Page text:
Gestational Diabetes (Part 1)
How Common is Gestational Diabetes?
- Diabetes is seen in approximately 6 to 7 percent of all pregnancies, of which, 90 percent are considered gestational diabetes.
Why Does Gestational Diabetes Occur?
- The second and third trimester of pregnancy are characterized as a time of insulin resistance (this is due to certain pregnancy hormones that counteract insulin action). If the body cannot keep up with the increased insulin needs, then hyperglycemia will ensue.
Who is at Risk for Gestational Diabetes?
- 25 years and older
- Certain races/ethnicities: Asian, Pacific Islander, Native American, Hispanic and African American
- Family history of diabetes
- Overweight (BMI>25) or obese (BMI>30)
- Previous pregnancy with birth weight of baby being 9 pounds or greater
- History of random plasma glucose of 120 mg/dL or greater
Screening for Gestational Diabetes:
- Done at 24-28 weeks (screening may also be done at first prenatal visit if woman is at high risk)
- Two-Step Diagnosis:
- Step 1:
- Consume 50-gram glucose drink (non-fasting)
- Plasma glucose is measured in 1 hour
- If plasma glucose is greater than 140 mg/dL, Step 2 (100 gram oral glucose tolerance test) is completed
- Step 2:
- Consume 100-gram glucose drink (fasting)
- Diagnosis of GDM is made when 2 or more plasma glucose levels meet or exceed:
- Fasting: 95 mg/dL
- 1 hour: 180 mg/dL
- 2 hour: 155 mg/dL
- 3 hour: 140 mg/dL
- Step 1:
Potential Complications of Gestational Diabetes
- Macrosomia (birth weight>8 pounds 13 ounces)
- Cesarean section
- Pelvic Trauma
- Dystocia (one or both of infant’s shoulders becomes “stuck” behind the mother’s pelvic bone as the infant descends into the birth canal)
- Increased risk of developing type 2 diabetes (blood glucose level is usually checked 6 to 12 weeks postpartum to screen for diabetes) and cardiovascular disease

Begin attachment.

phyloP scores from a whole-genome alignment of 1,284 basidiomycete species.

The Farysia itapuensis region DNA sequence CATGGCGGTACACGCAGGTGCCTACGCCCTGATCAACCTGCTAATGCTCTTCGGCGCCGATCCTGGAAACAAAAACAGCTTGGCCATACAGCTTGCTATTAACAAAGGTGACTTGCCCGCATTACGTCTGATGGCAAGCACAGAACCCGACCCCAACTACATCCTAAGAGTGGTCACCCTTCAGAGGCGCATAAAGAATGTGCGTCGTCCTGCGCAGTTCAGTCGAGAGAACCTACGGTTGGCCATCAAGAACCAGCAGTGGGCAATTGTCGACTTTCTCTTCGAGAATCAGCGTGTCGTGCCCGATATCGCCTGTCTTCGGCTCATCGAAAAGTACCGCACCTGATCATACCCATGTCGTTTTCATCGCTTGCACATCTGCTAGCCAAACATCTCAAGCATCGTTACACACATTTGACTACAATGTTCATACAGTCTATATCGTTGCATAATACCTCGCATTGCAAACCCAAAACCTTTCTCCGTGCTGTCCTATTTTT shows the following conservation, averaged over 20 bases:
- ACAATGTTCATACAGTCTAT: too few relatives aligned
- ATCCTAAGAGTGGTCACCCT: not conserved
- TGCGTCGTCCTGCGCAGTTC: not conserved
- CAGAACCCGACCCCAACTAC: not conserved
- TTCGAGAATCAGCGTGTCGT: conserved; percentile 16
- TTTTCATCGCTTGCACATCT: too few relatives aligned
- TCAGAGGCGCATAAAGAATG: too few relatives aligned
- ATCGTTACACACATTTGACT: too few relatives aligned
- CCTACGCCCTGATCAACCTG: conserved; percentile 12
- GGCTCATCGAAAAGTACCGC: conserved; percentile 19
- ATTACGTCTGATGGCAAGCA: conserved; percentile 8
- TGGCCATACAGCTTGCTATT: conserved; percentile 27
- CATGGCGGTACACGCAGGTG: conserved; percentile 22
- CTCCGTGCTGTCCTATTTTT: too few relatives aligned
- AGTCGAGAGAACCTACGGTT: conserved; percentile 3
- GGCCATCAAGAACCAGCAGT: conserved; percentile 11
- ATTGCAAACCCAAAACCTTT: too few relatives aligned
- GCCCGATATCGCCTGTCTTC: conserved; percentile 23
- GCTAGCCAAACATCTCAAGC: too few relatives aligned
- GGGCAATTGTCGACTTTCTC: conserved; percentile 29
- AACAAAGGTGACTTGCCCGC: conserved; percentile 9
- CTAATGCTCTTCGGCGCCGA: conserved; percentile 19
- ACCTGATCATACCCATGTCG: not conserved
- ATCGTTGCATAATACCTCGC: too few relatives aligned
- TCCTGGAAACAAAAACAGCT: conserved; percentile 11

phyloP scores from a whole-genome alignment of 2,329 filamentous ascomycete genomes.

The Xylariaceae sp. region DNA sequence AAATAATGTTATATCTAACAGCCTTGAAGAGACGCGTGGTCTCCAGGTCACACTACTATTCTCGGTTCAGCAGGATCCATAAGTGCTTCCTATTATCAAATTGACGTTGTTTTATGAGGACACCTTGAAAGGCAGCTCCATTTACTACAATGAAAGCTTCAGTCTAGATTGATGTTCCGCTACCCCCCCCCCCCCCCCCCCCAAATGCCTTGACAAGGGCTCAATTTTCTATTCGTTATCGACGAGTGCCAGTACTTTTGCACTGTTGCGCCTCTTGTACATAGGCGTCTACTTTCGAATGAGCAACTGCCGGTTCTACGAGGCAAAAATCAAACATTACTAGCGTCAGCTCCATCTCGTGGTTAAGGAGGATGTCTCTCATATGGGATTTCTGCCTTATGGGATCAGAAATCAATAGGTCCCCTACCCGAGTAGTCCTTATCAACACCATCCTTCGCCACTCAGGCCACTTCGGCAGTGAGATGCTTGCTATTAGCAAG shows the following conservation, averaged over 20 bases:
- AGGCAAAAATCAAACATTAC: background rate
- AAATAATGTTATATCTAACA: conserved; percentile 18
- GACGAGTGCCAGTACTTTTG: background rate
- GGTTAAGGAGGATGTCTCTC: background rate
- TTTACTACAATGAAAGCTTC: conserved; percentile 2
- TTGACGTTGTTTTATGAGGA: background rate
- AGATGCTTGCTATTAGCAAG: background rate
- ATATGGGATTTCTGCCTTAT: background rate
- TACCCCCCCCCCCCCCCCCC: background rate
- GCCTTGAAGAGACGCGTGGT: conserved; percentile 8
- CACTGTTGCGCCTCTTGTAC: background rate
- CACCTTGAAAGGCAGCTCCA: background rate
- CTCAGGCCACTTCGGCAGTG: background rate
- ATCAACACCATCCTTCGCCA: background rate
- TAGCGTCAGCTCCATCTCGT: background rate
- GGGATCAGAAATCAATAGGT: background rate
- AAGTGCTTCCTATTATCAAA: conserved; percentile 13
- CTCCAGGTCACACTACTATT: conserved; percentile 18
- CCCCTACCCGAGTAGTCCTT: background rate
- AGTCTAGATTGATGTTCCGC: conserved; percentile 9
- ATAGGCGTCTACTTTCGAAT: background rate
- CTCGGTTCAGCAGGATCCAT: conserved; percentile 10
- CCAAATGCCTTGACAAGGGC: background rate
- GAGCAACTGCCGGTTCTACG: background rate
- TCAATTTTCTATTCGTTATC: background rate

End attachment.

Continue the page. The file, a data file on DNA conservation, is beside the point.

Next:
- Neonatal hypoglycemia
- Infant born to mother with GDM may be at increased risk for: overweight/obese, type 2 diabetes and high cholesterol
Treatment of Gestational Diabetes:
- The first line of treatment for GDM includes lifestyle modifications:
- If blood glucose levels are not maintained within the recommended range, then medication is necessary.
- Insulin is the preferred medication for treatment of uncontrolled gestational diabetes.
- Metformin and Glyburide are two oral medications that may also be used for treatment of uncontrolled gestational diabetes. Both medications cross the placenta and although there have been no adverse effects on the fetus reported, there is a lack of long-term studies.
Blood Glucose Targets for Gestational Diabetes:
- One- hour after a meal:
- Two-hours after a meal:
- It is generally recommended that blood sugar be checked up to 4 times per day (fasting and 1 to 2 hours after each meal)
A few last words...
- As soon as you are diagnosed with GDM, ask your physician about meeting with a diabetes educator (CDE) and/or registered dietitian (RD) to learn more about management of GDM.
- Stay tuned for Gestational Diabetes Part 2 to learn more about how GDM is managed with medical nutrition therapy.
Have you experienced any complications associated with your diabetes?